A study in the January/February issue of Annals of Family Medicine concluded that direct-to-consumer advertisements by pharmaceutical companies have limited educational value and may oversell the benefits of drugs. The authors of “Creating Demand for Prescription Drugs” analyzed 38 pharmaceutical advertisements shown at peak television viewing times in 2004. Although most included some facts and rational arguments for using a product, few described the causes of the condition, its risk factors, or its prevalence, and emotional appeals were common. The authors suggest that the differences between selling consumer products and selling prescription drugs should be reconsidered. Whereas poor judgment among soap brands may have few consequences, they point out, the influence of direct-to-consumer advertising on drug preferences—and the resulting pressure on physicians to prescribe cost-ineffective or inappropriate drugs—is of significant concern for health care spending and population health. For more information, visit or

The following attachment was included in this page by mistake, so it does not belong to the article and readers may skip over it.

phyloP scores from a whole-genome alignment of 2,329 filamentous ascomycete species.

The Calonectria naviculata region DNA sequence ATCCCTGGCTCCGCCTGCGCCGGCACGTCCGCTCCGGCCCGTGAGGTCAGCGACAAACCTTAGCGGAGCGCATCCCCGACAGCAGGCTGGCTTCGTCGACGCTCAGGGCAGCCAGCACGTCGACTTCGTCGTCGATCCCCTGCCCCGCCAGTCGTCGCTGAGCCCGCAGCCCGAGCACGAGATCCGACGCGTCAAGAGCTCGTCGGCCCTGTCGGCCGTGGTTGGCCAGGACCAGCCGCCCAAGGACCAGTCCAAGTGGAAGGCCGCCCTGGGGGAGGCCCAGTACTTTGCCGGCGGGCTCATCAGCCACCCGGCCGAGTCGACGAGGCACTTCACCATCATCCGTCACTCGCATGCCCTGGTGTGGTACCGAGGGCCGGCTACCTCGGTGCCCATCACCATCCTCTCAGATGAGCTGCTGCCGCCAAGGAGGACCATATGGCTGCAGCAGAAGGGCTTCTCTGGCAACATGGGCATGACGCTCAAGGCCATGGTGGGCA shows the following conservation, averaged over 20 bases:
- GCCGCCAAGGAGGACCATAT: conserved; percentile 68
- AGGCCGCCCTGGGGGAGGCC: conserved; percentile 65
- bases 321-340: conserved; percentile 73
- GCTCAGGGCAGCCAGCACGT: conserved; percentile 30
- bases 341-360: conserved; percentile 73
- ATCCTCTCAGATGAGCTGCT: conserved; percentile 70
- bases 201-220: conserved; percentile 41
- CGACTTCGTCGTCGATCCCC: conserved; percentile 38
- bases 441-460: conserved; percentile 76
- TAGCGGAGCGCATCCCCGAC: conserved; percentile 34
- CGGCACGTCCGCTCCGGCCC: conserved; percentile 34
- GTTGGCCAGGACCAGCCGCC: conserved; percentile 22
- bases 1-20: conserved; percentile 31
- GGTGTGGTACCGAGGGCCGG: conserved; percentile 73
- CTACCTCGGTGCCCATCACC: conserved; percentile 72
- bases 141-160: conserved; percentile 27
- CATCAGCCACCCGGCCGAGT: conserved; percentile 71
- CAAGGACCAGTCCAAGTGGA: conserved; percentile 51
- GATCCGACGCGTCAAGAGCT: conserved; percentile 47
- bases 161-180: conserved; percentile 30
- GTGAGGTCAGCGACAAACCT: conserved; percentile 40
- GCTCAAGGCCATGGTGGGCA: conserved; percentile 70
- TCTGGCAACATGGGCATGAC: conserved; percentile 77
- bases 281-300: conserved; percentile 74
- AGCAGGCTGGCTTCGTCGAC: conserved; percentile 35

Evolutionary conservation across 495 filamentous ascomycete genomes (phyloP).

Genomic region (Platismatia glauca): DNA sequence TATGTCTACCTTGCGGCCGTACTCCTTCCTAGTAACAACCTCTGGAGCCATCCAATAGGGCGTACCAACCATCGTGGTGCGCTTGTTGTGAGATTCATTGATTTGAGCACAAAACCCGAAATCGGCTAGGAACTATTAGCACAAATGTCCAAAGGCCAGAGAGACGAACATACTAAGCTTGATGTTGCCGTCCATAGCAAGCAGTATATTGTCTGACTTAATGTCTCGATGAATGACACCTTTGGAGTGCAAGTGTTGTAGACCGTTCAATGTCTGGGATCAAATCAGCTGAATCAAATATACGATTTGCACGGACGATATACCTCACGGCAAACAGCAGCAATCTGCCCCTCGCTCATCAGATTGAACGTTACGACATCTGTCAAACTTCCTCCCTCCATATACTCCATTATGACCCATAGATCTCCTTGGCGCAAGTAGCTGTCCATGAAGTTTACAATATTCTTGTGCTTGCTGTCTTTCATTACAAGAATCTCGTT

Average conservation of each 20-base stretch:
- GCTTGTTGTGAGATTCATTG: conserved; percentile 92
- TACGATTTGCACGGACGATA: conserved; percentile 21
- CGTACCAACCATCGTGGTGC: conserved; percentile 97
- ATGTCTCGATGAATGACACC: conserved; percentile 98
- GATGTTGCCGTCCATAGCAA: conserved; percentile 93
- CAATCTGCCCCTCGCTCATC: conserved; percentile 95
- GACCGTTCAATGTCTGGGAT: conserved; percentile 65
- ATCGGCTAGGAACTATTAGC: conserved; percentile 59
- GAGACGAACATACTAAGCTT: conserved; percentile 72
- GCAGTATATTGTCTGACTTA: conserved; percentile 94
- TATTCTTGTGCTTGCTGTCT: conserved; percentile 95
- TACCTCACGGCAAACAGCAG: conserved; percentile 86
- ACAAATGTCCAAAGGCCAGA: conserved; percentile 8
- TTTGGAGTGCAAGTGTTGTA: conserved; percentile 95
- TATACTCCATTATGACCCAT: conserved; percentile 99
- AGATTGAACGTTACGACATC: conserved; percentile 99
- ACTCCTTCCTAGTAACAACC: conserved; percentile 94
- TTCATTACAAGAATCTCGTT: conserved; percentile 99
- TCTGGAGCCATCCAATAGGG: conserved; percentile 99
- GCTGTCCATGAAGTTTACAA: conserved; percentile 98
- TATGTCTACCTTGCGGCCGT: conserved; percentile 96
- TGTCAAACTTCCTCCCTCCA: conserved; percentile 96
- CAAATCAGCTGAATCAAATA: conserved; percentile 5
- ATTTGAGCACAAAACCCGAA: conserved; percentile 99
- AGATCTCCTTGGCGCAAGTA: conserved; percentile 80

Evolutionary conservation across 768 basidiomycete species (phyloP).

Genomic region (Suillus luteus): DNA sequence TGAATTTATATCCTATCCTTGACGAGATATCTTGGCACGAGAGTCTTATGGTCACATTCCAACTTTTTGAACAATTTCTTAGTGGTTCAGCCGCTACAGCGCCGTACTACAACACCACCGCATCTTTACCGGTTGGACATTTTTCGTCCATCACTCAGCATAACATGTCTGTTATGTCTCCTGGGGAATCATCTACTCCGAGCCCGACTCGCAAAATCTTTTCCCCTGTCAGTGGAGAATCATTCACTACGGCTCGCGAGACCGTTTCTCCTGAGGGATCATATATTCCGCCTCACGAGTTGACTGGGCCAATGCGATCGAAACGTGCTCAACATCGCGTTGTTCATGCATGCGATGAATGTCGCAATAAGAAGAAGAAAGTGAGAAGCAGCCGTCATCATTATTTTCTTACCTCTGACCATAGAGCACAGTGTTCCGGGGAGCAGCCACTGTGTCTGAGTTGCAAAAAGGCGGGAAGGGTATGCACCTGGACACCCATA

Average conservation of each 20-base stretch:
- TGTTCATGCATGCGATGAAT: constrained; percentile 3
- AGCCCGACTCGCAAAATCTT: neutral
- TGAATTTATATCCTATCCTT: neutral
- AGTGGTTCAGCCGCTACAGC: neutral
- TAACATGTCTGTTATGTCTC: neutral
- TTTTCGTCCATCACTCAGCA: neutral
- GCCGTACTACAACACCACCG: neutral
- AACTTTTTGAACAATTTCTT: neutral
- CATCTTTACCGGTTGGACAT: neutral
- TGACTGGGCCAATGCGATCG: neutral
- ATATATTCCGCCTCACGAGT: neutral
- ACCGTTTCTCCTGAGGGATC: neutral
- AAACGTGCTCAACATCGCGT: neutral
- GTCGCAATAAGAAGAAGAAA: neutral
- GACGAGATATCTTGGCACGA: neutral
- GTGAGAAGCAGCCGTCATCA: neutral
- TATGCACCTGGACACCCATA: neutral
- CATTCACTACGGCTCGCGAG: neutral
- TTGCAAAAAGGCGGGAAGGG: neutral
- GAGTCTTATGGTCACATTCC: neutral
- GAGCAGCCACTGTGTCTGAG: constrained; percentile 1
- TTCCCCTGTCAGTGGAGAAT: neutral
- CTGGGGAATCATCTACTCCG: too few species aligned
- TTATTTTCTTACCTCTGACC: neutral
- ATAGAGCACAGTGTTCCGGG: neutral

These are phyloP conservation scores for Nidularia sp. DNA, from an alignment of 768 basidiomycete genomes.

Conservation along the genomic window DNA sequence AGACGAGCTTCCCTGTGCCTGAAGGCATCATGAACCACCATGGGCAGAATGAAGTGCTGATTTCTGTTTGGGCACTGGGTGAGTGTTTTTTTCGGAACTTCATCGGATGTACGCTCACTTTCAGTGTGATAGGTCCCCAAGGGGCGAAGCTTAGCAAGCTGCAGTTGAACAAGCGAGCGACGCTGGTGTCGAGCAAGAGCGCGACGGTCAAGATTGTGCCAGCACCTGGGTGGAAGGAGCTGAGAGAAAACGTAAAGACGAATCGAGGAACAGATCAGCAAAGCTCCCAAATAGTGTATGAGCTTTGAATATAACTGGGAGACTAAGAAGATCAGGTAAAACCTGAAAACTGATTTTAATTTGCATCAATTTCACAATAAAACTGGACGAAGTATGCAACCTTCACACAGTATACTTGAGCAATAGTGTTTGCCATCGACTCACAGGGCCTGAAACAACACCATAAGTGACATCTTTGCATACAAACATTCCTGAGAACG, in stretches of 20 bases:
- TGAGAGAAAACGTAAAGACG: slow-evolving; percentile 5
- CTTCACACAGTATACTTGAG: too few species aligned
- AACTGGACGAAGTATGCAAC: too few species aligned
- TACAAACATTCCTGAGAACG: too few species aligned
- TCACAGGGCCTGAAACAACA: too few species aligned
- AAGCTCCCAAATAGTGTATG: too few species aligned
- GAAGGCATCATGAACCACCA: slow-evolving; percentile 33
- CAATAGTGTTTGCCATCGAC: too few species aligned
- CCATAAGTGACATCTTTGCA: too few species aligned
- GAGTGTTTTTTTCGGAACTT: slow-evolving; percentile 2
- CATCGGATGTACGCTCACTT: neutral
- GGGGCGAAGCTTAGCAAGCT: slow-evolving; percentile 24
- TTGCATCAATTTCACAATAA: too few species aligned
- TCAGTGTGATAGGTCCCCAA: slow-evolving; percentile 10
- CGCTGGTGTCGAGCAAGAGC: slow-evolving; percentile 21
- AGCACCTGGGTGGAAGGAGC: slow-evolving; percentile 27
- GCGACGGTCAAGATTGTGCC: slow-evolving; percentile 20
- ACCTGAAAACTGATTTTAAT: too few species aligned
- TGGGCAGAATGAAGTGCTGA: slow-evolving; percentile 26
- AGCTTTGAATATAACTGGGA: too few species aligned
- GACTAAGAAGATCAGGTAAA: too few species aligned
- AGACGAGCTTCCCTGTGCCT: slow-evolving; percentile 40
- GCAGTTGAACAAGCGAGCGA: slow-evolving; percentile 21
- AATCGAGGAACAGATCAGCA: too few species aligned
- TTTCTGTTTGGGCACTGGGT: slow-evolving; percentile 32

Internists' Annual Report on Nation's Health Recommends Payment Reform

The American College of Physicians (ACP) has released its annual report on the nation's health care, highlighting problems in the U.S. health care system and calling for payment reforms designed to shift the nation's focus back to patient-centered primary care and prevention. Problems outlined in the report include the number of Americans without health insurance; high per capita spending for health care; underuse of preventive care; overuse of invasive procedures; and a lack of patient-centered, coordinated care. According to the ACP, primary care medicine in the United States is on the verge of collapse. Because primary care is undervalued, new physicians are discouraged from entering the field, and practicing physicians are discouraged from staying, while the aging of the population puts an increasing demand on primary care services. The outcome will be higher costs, lower quality, diminished access, and decreased patient satisfaction, the report states. The ACP suggests that the solution is to redirect federal health care policy to support patient-centered health care that builds on a medical home where patients have consistent access to a personal physician who takes responsibility for managing their care. For more information, visit or

AAFP Urges Repeal of Mid-Level Provider Rule for Rural Health Clinics